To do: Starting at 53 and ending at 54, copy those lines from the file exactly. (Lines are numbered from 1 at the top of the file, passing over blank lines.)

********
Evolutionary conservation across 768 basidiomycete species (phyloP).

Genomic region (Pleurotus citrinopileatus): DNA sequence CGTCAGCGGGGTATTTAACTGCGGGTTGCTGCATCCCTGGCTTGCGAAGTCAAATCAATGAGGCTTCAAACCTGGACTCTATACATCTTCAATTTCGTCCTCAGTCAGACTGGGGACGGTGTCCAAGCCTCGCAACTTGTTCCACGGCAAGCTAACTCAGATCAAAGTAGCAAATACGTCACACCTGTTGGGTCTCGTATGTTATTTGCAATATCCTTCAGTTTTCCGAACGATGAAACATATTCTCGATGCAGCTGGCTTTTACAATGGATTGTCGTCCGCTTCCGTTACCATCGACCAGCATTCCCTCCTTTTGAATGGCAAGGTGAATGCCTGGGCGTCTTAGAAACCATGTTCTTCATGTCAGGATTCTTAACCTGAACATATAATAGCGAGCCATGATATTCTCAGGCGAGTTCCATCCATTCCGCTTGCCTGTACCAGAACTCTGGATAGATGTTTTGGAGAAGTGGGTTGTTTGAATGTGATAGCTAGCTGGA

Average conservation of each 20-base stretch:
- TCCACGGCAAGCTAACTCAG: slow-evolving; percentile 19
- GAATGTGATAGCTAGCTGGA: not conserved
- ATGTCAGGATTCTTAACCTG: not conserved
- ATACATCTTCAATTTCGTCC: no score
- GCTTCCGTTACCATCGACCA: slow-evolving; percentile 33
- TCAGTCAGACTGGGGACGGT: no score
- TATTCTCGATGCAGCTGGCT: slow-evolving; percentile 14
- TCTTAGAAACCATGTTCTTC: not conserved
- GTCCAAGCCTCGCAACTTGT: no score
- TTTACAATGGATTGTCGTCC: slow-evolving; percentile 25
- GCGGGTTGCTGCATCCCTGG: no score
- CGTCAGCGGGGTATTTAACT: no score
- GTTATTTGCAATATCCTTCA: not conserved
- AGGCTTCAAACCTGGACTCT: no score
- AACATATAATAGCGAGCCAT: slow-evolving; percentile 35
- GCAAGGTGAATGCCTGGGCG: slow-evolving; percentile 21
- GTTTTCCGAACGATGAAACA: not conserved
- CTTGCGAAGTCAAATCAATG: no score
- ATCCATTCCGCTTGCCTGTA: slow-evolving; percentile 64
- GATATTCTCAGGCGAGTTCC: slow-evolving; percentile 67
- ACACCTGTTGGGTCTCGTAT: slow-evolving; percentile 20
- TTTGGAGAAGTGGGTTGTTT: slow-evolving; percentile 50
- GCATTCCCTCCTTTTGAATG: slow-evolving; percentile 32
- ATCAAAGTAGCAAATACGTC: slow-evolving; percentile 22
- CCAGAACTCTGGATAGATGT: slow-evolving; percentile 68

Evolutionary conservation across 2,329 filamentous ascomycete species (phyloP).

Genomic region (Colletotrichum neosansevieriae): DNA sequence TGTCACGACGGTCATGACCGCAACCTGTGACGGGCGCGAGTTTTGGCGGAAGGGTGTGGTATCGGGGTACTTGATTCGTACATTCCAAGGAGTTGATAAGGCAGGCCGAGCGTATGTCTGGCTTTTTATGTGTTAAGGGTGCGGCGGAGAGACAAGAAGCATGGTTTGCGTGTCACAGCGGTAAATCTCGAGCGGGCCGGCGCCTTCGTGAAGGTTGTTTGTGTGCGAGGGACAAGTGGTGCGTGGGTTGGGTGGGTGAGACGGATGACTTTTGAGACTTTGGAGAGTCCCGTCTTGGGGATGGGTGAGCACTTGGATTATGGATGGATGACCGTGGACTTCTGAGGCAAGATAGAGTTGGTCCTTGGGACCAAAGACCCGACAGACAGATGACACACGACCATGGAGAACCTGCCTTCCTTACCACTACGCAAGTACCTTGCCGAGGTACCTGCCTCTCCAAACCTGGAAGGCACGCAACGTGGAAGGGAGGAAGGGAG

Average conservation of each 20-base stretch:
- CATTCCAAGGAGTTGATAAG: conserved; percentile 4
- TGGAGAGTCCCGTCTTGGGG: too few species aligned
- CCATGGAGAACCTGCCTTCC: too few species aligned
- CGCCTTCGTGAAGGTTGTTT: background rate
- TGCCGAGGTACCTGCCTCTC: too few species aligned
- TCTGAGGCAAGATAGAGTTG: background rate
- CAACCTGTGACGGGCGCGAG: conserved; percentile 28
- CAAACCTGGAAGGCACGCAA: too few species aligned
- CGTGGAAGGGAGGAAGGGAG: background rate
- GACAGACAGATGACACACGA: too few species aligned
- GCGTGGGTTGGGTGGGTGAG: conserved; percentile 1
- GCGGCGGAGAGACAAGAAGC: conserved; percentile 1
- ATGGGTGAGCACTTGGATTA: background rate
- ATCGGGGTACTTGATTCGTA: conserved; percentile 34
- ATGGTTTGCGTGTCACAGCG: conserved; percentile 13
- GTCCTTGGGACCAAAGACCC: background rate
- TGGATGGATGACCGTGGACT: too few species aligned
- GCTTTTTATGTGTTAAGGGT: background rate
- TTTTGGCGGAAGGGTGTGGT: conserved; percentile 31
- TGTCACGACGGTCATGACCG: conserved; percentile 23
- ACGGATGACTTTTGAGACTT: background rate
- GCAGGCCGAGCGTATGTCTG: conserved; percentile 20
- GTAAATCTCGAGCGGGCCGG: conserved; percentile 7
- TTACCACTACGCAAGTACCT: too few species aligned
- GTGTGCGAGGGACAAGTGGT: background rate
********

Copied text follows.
- GCAGGCCGAGCGTATGTCTG: conserved; percentile 20
- GTAAATCTCGAGCGGGCCGG: conserved; percentile 7